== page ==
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U.S. veterans captured in Ukraine appear in hostage videos broadcast on Russian TV

“Mom, I just want to let you know that I’m alive and I hope to be back home as soon as I can be,” Alexander Drueke said.

Videos of two U.S. citizens who went missing while fighting in Ukraine last week were shown on Russian state television Friday, confirming that the men had been captured and raising fears for their safety.

Andy Huynh, 27, and Alexander Drueke, 39, went missing near the northeastern border city of Kharkiv, Huynh's fiancee, Joy Black, 21, told NBC News Thursday. She said that one of his friends had informed her that the two got separated on a mission and did not make their rendezvous point. She added that Hyunh was a former U.S. Marine who left the service in 2018. 

Their fate was unknown until Friday, when the video was broadcast on RT, a state-controlled international television network, which reported that the two were being held captive by the Moscow-backed separatist forces in the Donbas region of eastern Ukraine.

Speaking from what appeared to be an office, Drueke sent a message to his mother, Lois, mentioning his dog, a mastiff called Diesel, before signing off with a wink.   

“Mom, I just want to let you know that I’m alive and I hope to be back home as soon as I can be. So, love Diesel for me. Love you.” 

Andy Hyunh and Alexander Drueke.
Andy Hyunh and Alexander Drueke.via Facebook

Drueke’s aunt Diana Shaw told The Associated Press that the video included a keyword and a gesture that he had set up with her beforehand so she would know that it was indeed him and that he was OK.  

Lois Drueke told NBC News on Wednesday that she last time she heard from her son was on June 8. She said that Drueke had served two tours in Iraq, the last as a lead gunner in Baghdad in 2008-2009.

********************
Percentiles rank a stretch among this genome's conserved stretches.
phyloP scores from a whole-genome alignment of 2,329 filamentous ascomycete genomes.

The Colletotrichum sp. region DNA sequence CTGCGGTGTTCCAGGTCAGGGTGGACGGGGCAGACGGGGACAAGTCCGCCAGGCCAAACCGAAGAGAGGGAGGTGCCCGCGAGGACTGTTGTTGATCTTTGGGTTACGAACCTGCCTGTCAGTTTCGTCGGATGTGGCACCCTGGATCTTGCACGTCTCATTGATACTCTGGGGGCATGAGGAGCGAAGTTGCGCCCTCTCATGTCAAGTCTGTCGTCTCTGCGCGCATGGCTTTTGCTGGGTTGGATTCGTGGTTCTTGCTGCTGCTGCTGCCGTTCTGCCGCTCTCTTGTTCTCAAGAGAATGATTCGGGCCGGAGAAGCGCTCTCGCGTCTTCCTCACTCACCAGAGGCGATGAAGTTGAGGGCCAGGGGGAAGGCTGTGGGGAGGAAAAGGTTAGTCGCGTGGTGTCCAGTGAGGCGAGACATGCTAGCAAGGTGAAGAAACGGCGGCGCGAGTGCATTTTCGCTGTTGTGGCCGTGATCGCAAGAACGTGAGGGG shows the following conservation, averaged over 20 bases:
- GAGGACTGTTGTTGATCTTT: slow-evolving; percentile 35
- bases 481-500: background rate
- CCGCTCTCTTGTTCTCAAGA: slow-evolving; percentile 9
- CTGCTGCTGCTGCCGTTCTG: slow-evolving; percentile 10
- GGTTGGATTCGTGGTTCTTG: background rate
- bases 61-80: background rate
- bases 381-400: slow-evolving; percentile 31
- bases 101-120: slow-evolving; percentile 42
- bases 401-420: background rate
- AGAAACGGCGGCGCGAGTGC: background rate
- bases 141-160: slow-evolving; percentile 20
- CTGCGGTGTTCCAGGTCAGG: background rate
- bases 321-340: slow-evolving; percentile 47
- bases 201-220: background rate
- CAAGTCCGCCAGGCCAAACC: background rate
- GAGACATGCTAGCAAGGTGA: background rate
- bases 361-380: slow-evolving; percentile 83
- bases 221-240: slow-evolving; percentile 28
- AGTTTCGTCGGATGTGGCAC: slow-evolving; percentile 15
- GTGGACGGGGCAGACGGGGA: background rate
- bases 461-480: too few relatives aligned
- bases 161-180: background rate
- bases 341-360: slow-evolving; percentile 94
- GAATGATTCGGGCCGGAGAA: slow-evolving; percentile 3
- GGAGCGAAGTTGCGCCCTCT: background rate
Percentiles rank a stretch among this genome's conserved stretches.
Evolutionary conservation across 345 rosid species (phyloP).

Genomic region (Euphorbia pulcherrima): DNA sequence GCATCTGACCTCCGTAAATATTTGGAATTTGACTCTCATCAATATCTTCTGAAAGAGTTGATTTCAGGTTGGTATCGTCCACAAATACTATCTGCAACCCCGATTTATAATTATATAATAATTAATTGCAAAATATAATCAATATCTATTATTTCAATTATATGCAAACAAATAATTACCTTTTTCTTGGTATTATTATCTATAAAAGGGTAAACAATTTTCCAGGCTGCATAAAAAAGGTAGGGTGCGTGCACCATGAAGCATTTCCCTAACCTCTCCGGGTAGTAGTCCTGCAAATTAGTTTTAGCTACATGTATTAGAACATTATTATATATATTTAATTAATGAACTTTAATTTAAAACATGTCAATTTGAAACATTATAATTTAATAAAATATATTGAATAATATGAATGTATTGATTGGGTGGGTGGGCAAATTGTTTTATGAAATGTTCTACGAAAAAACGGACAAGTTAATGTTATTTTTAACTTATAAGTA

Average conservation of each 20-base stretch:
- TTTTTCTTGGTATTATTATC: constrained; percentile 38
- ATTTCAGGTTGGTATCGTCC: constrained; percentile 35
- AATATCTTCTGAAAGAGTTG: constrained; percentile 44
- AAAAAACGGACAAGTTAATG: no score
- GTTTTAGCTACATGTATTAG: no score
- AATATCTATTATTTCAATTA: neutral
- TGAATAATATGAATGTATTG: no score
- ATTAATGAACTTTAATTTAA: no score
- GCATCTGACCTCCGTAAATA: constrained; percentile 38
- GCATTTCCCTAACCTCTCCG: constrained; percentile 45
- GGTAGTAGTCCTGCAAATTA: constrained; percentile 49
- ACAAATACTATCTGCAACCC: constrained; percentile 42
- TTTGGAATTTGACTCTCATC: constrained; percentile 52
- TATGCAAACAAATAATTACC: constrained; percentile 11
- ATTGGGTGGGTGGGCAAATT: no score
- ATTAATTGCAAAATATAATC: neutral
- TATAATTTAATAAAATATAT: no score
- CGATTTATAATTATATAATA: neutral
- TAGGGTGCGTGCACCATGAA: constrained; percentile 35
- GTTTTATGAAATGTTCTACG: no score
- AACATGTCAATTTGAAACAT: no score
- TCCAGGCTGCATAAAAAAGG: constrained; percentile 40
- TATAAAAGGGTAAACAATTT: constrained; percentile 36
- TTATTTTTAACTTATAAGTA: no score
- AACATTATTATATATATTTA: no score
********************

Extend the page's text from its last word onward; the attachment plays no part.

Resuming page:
A spokesperson for the State Department said Friday that U.S. officials had “seen the photos and videos of these two U.S. citizens reportedly captured by Russia’s military forces in Ukraine.

“We are closely monitoring the situation and our hearts go out to their families during this difficult time,” the spokesperson said. “We are in contact with Ukrainian authorities, the International Committee of the Red Cross and with the families themselves.”

The State Department spokesperson also reiterated an earlier call from President Joe Biden that U.S. citizens “should not travel to Ukraine due to the active armed conflict.” 

The U.S. has insisted that anyone captured must be considered a prisoner of war and be guaranteed fair trials and humane treatment. 

However, the Russian military said it considers foreigners fighting in Ukraine as mercenaries, and thus not protected as combatants under the Geneva Conventions. 

Moscow has not commented on the video. But Russian foreign ministry spokesperson Maria Zakharova said Thursday that the U.S. had not yet contacted the ministry in connection with the media reports about “two American mercenaries detained in the suburbs of Kharkiv,” the state news agency RIA reported.

There has been no word about a third veteran, Grady Kurpasi, who went missing while fighting in the Eastern European nation, according to a report in The Washington Post, which cited his wife, Heeson Kim.

George Heath, a representative for Kurpasi’s family, told the newspaper that Kurpasi, 49. was last heard from on April 26, when he was tasked with holding an observation post in the Kherson region so civilians there could evacuate.

This month three men, two from the U.K. and one from Morocco, were sentenced by a Russian-backed separatist court in Donetsk to be executed by firing squad

The three — Aiden Aslin, Shaun Pinner and Saaudun Brahim — had been captured while fighting for Ukraine and found guilty of working toward a violent overthrow of power, as well as of mercenary activities and terrorism. 

The Kremlin said Tuesday that it would be ready to consider an appeal by the U.K. over the fate of its citizens.